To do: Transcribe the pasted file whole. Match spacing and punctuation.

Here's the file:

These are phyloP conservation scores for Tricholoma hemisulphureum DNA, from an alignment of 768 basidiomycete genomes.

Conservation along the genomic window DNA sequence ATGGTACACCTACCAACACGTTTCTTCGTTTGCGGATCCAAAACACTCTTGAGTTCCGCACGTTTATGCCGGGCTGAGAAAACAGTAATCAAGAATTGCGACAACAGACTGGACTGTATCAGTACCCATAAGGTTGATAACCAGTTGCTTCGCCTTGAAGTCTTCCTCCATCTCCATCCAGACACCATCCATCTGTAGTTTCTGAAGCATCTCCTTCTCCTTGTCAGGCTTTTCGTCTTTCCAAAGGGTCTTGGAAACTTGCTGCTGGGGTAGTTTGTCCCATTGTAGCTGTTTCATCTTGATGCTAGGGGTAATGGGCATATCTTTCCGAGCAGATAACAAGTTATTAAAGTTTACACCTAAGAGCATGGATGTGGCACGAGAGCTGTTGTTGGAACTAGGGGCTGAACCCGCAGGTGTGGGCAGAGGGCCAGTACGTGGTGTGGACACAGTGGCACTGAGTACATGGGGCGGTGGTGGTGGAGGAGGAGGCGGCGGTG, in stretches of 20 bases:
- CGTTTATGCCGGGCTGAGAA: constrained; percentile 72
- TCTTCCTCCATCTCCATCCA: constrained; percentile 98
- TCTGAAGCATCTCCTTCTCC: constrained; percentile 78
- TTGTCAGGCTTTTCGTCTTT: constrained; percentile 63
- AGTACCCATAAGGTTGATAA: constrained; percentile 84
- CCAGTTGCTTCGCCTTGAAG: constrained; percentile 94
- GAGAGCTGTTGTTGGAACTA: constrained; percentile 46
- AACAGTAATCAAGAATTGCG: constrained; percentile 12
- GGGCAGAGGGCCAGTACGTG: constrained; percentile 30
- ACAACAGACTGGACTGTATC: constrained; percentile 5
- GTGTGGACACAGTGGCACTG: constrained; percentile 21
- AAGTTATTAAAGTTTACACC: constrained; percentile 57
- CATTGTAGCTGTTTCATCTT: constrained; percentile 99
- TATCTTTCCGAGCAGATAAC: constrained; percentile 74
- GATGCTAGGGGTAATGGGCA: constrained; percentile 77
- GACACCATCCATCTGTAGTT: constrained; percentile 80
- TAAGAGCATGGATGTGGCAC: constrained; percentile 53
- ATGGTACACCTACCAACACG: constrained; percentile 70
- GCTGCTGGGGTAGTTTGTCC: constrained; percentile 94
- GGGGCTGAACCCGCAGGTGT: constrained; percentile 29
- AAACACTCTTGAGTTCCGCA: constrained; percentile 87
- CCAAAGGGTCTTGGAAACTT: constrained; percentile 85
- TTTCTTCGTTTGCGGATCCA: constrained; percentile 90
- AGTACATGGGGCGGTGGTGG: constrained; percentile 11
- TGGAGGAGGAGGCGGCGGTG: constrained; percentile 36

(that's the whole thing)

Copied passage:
These are phyloP conservation scores for Tricholoma hemisulphureum DNA, from an alignment of 768 basidiomycete genomes.

Conservation along the genomic window DNA sequence ATGGTACACCTACCAACACGTTTCTTCGTTTGCGGATCCAAAACACTCTTGAGTTCCGCACGTTTATGCCGGGCTGAGAAAACAGTAATCAAGAATTGCGACAACAGACTGGACTGTATCAGTACCCATAAGGTTGATAACCAGTTGCTTCGCCTTGAAGTCTTCCTCCATCTCCATCCAGACACCATCCATCTGTAGTTTCTGAAGCATCTCCTTCTCCTTGTCAGGCTTTTCGTCTTTCCAAAGGGTCTTGGAAACTTGCTGCTGGGGTAGTTTGTCCCATTGTAGCTGTTTCATCTTGATGCTAGGGGTAATGGGCATATCTTTCCGAGCAGATAACAAGTTATTAAAGTTTACACCTAAGAGCATGGATGTGGCACGAGAGCTGTTGTTGGAACTAGGGGCTGAACCCGCAGGTGTGGGCAGAGGGCCAGTACGTGGTGTGGACACAGTGGCACTGAGTACATGGGGCGGTGGTGGTGGAGGAGGAGGCGGCGGTG, in stretches of 20 bases:
- CGTTTATGCCGGGCTGAGAA: constrained; percentile 72
- TCTTCCTCCATCTCCATCCA: constrained; percentile 98
- TCTGAAGCATCTCCTTCTCC: constrained; percentile 78
- TTGTCAGGCTTTTCGTCTTT: constrained; percentile 63
- AGTACCCATAAGGTTGATAA: constrained; percentile 84
- CCAGTTGCTTCGCCTTGAAG: constrained; percentile 94
- GAGAGCTGTTGTTGGAACTA: constrained; percentile 46
- AACAGTAATCAAGAATTGCG: constrained; percentile 12
- GGGCAGAGGGCCAGTACGTG: constrained; percentile 30
- ACAACAGACTGGACTGTATC: constrained; percentile 5
- GTGTGGACACAGTGGCACTG: constrained; percentile 21
- AAGTTATTAAAGTTTACACC: constrained; percentile 57
- CATTGTAGCTGTTTCATCTT: constrained; percentile 99
- TATCTTTCCGAGCAGATAAC: constrained; percentile 74
- GATGCTAGGGGTAATGGGCA: constrained; percentile 77
- GACACCATCCATCTGTAGTT: constrained; percentile 80
- TAAGAGCATGGATGTGGCAC: constrained; percentile 53
- ATGGTACACCTACCAACACG: constrained; percentile 70
- GCTGCTGGGGTAGTTTGTCC: constrained; percentile 94
- GGGGCTGAACCCGCAGGTGT: constrained; percentile 29
- AAACACTCTTGAGTTCCGCA: constrained; percentile 87
- CCAAAGGGTCTTGGAAACTT: constrained; percentile 85
- TTTCTTCGTTTGCGGATCCA: constrained; percentile 90
- AGTACATGGGGCGGTGGTGG: constrained; percentile 11
- TGGAGGAGGAGGCGGCGGTG: constrained; percentile 36